In Jan 2022, a marketing company that was rebuilding my website set all pages to noindex,nofollow. The agreement also allowed them to run ads, optimize, improve SEO, etc., and I was paying a monthly amount for that. I was disappointed in the results of the ads and placement of my site on organic searches, but they couldn't provide an satisfactory answer. Later that year, I hired another company to run ads and do SEM, and those results were disappointing as well.

The answer to this question may be obvious, but not to me, who hasn't grasped an understanding of how Google and other search engines work, along with SEO and SEM, which is why I hired this service out.

What would be the long-term impact of having noindex,nofollow on both organic searches and on Google ads? The only reason I learned about these tags was I just signed up to Google Search Console, and this morning they sent an email letting me know that these tags were turned on.

My observations with ads (Google ads) is that the ads seem to get impressions and clicks at first, but then they rapidly drop off, and I don't see conversions. And the page rank and other Google measures were low.

I feel like this has had a long negative impact on my ability to rank higher organically as well as see better success with Google ads.

1 Answer 1


What you have here is two different things: organic search and paid search. The former is very much impacted by the noindex, nofollow directive. The latter is not.

Here's what the meta tag would look like on your website:

<meta name="robots" content="noindex, nofollow">

Noindex tells search engines that the page should not be in the organic index. Nofollow tells them not to follow any links on the page. The directive concerns any crawler specified in the "name" attribute. (In the above case, to all known and legitimate ones.)

Most likely, the agency set this tag on your site to keep it from being indexed while they made changes, and forgot to remove it. That's on them.

What you want by default (but not necessarily on all pages) is this tag:

<meta name="robots" content="index, follow"> 

As for paid search, there is very likely a reason for what's happening (budget running out, Google optimizing away from your ad due to poor performance, others outbidding you by far, etc.) but campaign landing pages are often noindexed in paid search campaigns and still perform. Something else is likely going on here.

UPDATE: Per the comment thread below, and comments by Geoff and OP, while a landing page for paid search would not be impacted by these meta tags, if they're set sitewide, paid search performance might indeed be impacted due to low ad quality scores, etc.

  • In my experience, a no-follow rule on landing pages for Google Ads will have a seriously detrimental affect, as it prevent the Google Ads robots from accessing the pages. This prevent DSA from running, and compromises Google's ability to evaluate landing pages for relevance and rules compliance. This cripples the performance of a Google Ads campaign. Commented Oct 9, 2023 at 7:32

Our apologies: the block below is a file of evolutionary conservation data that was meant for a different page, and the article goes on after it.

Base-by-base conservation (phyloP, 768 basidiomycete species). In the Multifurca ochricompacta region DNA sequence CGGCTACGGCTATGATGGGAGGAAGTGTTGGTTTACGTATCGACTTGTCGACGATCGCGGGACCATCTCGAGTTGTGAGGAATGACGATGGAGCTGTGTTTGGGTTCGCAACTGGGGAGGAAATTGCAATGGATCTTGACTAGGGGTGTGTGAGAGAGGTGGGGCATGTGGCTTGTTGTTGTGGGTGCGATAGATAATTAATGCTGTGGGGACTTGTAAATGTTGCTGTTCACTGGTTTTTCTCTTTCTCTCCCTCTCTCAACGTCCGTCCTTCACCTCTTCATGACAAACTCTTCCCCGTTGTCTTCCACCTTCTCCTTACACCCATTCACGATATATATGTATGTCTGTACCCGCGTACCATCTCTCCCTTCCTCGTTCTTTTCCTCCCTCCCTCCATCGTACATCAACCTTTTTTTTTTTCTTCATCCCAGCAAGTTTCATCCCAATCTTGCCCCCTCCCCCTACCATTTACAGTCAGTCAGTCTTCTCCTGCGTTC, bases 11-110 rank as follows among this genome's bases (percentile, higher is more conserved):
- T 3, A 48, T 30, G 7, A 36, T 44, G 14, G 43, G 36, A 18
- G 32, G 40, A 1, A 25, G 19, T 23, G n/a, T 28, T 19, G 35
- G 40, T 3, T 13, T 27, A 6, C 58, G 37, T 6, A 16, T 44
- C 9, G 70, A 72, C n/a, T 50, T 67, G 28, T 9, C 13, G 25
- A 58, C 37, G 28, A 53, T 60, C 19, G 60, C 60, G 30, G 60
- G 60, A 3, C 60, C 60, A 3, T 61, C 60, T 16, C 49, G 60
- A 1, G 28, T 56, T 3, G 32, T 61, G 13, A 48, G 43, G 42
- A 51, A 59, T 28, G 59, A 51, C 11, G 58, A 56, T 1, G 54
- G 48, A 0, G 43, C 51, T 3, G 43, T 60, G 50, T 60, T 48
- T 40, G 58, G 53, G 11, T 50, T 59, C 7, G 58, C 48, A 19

• @GeoffAtkins do you have any links from the web on nofollow hurting paid search efforts? I can't find anything, except to the contrary - as in moz.com/community/q/topic/64370/… : "If your landing page is only for Paid campaign then you can no-index and nofollow because there is no impact of no-index and nofollow on PPC landing page..." Commented Oct 9, 2023 at 8:02
  • Just personal experience. A client refused to pay for use to properly track conversion attribution, and insisted on duplicating their site for just paid search advertising. We set it to no-index to prevent either the duplicate or the original site being flagged for duplicate content, and the ads kept getting flagged because Google Ads' spider couldn't check the landing pages. Commented Oct 9, 2023 at 17:41
  • @GeoffAtkins Interesting - could there have been a robots.txt directive or a non-200 server response on that? Also I wonder if Google updated its policies on that recently... I mean, if you have a landing page, it's seasonal let's say, or the offer is changing regularly, you probably want it out of the index, because it's paid search only, would make sense to noindex that page. Now I'm curious. Commented Oct 9, 2023 at 17:57
  • 1
    The use case of landing pages not indexed to avoid duplication, etc. makes perfect sense. What I'm wondering is what is the impact on ads if ALL the pages on a site are not indexed and have nofollow on? Link authority would be in the basement, referral traffic non-existent. Seems like it would impact overall ad quality score, which in turn impacts ad performance. That's my observation. Ads start out ok but then drop off a cliff after a short while. It's not due to lack of budget, etc. I'm guessing not many companies are stupid enough to deliver a website with noindex, nofollow turned on.
    – BizOwner
    Commented Oct 10, 2023 at 14:51

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